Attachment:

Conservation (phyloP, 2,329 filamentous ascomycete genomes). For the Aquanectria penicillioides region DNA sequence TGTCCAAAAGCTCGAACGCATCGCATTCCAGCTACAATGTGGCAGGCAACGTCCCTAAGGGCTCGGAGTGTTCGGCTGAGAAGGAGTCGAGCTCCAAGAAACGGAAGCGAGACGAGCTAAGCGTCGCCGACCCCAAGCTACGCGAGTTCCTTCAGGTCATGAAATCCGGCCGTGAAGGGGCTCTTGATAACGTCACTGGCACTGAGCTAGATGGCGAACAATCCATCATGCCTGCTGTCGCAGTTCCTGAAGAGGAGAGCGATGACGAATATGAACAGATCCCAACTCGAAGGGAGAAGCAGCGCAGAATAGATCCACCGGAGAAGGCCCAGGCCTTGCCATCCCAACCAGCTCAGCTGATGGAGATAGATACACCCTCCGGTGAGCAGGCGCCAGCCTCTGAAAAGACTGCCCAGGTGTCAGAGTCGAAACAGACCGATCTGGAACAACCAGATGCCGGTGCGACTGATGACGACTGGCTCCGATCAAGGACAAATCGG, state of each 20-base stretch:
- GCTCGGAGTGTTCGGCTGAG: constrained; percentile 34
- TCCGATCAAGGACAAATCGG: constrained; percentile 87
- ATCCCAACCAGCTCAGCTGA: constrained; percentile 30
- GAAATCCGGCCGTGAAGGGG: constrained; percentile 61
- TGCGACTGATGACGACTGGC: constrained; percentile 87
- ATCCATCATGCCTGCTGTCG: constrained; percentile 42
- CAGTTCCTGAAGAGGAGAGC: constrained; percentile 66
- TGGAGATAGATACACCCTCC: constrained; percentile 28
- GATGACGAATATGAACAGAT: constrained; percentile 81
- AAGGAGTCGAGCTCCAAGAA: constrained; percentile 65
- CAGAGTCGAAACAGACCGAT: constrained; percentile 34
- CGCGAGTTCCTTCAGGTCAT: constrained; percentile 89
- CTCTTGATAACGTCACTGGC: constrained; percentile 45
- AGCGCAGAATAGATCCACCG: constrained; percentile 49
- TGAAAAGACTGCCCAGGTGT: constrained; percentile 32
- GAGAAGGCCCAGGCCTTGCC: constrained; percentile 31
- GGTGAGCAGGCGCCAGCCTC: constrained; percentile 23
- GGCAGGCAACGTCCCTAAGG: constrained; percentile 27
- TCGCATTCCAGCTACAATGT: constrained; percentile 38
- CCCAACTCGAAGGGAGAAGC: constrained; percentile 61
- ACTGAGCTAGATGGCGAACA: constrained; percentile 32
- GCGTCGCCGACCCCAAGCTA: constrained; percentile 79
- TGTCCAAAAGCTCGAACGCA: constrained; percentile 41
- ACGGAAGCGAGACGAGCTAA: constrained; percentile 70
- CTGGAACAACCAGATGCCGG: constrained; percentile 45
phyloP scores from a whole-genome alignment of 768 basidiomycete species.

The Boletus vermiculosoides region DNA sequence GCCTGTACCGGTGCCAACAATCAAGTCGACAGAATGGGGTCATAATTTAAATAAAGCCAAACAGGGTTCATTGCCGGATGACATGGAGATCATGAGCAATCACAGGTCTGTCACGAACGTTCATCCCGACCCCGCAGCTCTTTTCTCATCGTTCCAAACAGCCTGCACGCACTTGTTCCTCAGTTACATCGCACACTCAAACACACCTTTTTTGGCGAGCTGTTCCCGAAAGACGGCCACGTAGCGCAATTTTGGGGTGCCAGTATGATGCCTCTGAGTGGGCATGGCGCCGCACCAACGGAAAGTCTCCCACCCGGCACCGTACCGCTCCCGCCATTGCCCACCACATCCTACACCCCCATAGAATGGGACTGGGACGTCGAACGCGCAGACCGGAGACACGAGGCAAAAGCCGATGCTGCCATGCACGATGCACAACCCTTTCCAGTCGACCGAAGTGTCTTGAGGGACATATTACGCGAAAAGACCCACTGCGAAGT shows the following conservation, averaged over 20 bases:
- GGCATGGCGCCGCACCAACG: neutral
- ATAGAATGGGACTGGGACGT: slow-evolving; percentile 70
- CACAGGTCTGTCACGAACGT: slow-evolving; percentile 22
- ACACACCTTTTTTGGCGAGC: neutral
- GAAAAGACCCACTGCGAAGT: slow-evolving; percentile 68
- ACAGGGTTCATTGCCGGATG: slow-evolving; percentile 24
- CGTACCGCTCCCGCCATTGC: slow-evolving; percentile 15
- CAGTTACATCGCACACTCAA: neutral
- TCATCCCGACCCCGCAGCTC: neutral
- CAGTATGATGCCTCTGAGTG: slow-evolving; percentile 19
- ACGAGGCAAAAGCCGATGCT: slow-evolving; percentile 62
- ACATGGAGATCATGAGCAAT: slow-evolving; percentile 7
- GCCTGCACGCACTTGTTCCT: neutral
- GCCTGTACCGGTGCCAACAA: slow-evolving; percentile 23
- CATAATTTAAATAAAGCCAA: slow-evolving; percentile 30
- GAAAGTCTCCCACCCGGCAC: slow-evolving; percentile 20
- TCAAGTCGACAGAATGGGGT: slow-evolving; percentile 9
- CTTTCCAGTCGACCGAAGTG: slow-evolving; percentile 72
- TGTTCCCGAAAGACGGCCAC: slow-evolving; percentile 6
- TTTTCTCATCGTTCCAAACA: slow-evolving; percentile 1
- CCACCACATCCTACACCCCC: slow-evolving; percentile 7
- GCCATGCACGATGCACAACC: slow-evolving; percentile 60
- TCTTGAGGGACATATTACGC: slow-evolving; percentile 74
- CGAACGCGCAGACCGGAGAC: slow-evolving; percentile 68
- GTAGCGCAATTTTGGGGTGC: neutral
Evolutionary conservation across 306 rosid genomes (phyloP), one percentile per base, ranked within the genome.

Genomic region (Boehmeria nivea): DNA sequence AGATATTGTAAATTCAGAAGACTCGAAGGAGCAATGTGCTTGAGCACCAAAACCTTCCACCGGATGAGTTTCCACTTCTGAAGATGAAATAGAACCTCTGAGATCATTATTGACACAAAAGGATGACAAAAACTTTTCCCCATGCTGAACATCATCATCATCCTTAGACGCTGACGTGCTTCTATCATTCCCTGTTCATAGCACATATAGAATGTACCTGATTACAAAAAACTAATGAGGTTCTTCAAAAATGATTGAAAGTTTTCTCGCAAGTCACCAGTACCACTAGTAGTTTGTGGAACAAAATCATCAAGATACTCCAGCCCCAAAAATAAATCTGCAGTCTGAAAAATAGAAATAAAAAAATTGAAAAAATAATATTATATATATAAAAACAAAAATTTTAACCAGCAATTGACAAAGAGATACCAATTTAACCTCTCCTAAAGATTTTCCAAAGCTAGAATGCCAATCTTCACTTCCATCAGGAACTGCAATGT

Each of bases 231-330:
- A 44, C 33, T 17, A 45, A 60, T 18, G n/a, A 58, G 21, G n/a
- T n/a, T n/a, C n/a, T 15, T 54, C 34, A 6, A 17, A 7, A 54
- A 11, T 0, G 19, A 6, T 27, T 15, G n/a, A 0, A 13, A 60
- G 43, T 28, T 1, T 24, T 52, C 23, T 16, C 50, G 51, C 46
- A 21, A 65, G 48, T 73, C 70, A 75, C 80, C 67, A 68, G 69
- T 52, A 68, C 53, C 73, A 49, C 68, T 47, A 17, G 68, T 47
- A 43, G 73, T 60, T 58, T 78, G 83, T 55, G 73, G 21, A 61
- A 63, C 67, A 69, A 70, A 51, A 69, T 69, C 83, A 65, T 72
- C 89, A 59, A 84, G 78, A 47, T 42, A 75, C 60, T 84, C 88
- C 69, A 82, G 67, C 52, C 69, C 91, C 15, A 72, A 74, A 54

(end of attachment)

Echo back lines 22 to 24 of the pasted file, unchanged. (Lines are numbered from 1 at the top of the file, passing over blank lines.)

- ACTGAGCTAGATGGCGAACA: constrained; percentile 32
- GCGTCGCCGACCCCAAGCTA: constrained; percentile 79
- TGTCCAAAAGCTCGAACGCA: constrained; percentile 41